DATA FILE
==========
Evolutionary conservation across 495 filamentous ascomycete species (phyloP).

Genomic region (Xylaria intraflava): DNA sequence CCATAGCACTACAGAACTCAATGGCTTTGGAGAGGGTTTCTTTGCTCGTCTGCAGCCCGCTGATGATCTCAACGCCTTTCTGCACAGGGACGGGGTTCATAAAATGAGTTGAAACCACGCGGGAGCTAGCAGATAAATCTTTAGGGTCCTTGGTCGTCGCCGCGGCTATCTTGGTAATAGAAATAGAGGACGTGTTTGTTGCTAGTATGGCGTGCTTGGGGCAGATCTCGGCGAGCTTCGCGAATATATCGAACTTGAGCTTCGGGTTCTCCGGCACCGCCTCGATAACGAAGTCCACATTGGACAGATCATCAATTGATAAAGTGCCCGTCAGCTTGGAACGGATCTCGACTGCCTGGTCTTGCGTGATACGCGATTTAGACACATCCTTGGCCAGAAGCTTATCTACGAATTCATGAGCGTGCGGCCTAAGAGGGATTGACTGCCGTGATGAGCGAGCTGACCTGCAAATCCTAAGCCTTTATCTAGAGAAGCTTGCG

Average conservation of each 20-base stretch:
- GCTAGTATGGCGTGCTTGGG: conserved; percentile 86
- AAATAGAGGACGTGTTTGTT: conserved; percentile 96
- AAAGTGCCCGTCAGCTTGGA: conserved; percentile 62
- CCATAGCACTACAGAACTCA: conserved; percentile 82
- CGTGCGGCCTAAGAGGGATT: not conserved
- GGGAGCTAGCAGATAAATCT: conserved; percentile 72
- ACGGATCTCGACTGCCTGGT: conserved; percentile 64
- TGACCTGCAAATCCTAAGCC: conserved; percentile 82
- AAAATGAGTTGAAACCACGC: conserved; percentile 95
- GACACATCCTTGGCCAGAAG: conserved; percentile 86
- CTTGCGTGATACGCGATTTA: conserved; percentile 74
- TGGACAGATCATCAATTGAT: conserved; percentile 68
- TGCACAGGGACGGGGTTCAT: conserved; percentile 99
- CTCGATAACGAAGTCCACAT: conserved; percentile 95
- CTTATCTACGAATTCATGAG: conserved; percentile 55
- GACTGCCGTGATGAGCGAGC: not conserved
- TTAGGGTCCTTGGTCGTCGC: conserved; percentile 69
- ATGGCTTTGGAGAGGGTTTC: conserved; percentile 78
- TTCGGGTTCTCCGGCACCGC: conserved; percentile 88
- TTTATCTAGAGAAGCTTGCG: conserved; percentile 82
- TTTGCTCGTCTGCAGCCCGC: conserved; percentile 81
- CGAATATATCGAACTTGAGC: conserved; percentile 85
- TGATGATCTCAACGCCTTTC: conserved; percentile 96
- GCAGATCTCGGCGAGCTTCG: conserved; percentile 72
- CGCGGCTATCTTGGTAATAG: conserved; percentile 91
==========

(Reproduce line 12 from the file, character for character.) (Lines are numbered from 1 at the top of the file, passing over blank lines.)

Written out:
- AAAATGAGTTGAAACCACGC: conserved; percentile 95